Music director Jeremy Ramey (who also accompanies the singers with aplomb) is ideally suited for this production, guiding the powerful quartet of performers to wring every last drop of emotion from Brel’s notes and lyrics. They’re more than up to the task: Randolph Johnson’s Bartender has a voice and presence that will break your heart in one moment and crack you up the next. As the two soldiers, David Moreland and Neil Stratman turn to whiskey, women and song to soothe their troubled hearts, with vocal stylings that are at once rugged and angelic. And as the Woman, a lingerie-clad floozy who makes her living off of soldiers like these, Jill Sesso is a revelation. Her voice is soulful, her movement pure grace, and her character full realized, in all its gritty, humble glory.

This next season will be Theo Ubique’s last in the No Exit Café, before they move to a new space in Evanston. Anzevino and Ramey have created something wonderful in their small but mighty home: a company that thrives on showcasing a map of the human heart. Their abilities are on full display in Jacques Brel’s Lonesome Losers of the Night, a show that celebrates the trials of love, the many forms of heartbreak, and the hard knocks that make us who we are. There’s no doubt in my mind that Brel would be proud.

  
Rating: ★★★½
  

Jacques Brel’s Lonesome Losers of the Night continues through August 6th at No Exit Cafe, 6970 N. Glenwood (map), with performances Thursdays 7:30pm, Fridays & Saturdays 8pm, Sundays 7pm.  Tickets are $29-$34 (students/seniors: $4 discount – all unsold tickets are $15 at door with college ID), and are available through Tix.com (check for availability of half-price tickets). More information at Theo-U.com(Running time: 80 minutes no intermission)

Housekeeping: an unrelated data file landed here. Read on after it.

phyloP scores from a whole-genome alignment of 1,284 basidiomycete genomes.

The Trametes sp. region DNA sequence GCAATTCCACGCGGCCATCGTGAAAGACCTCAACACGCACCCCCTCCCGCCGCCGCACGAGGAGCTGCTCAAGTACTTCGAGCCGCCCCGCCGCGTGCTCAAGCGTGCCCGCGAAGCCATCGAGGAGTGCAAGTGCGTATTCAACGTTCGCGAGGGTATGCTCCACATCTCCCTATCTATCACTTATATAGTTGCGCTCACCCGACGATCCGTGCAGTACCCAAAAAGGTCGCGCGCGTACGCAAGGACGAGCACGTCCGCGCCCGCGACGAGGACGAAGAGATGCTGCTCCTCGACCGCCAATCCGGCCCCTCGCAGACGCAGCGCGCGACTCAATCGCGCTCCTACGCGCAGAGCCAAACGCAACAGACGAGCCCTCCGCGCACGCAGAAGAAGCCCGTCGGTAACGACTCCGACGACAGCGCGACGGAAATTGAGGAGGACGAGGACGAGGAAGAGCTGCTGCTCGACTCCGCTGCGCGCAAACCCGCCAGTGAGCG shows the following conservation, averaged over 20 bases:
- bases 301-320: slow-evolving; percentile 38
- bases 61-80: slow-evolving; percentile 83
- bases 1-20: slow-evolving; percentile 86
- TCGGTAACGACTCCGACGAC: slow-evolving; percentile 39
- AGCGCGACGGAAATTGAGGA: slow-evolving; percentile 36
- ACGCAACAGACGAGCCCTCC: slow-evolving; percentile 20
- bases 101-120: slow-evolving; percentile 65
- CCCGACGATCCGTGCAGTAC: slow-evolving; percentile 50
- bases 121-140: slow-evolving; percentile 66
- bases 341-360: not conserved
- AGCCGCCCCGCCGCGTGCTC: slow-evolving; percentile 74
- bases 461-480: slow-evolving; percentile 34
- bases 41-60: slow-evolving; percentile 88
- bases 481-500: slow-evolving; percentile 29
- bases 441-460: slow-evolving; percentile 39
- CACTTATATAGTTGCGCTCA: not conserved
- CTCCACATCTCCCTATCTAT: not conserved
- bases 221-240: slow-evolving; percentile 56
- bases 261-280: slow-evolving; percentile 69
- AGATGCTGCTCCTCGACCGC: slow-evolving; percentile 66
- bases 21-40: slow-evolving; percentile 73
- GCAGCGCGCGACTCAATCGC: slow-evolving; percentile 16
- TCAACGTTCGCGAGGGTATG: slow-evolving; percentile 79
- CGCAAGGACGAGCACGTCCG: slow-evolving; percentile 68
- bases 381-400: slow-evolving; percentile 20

David Moreland, Jill Sesso, Randy Johnson and Neil Stratman star in Jacques Brel, Theo Ubique

Photos by Adam Veness 


  

artists

cast

Randolph Johnson (Bartender), Jill Sesso (Woman), David Moreland (Man 1), Neil Stratman (Man 2), Jeremy Ramey (bar piano player), Tommy Thurston (u/s Bartender, Man 1), Samantha Mitchell (u/s Woman)

behind the scenes

Fred Anzevino (director), Courtney Crouse (assistant director), Jeremy Ramey (music director), Arnold Johnston (lyrical translations), Joshua Stephen Kartes (musical arrangements), David Heimann (choreographer), Mina Slater (production stage manager), Adam Veness (scenic design, photos), James Kolditz (lighting design), Katie Beeks (properties design)

David Moreland and  Randy Johnson star in Jacques Brel's Lonesome Losers, Theo UbiqueDavid Moreland, Neil Stratman and Jill Sesso star in Jacques Brel, Theo UbiqueNeil Stratman and David Moreland star in Jacques Brel's Lonesome Losers, Theo Ubique Cabaret Theatre

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Category: 2017 Reviews, Extensions-Remounts, Lauren Whalen, Musical Revue, No Exit Cafe, Theo Ubique Cabaret Theatre, Video, YouTube

Comments (1)

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  1. NealR says:

    I can’t wait to see the show!

    I still remember Jill singing “He only wants one thing!” in Annie Warbucks, with a facial expression and arm movement I will never forget.

    How time flies. Or, as Jean Valjean put it:

    “The summers die, one by one
    How soon they fly, on and on
    And I am old, and will be gone…”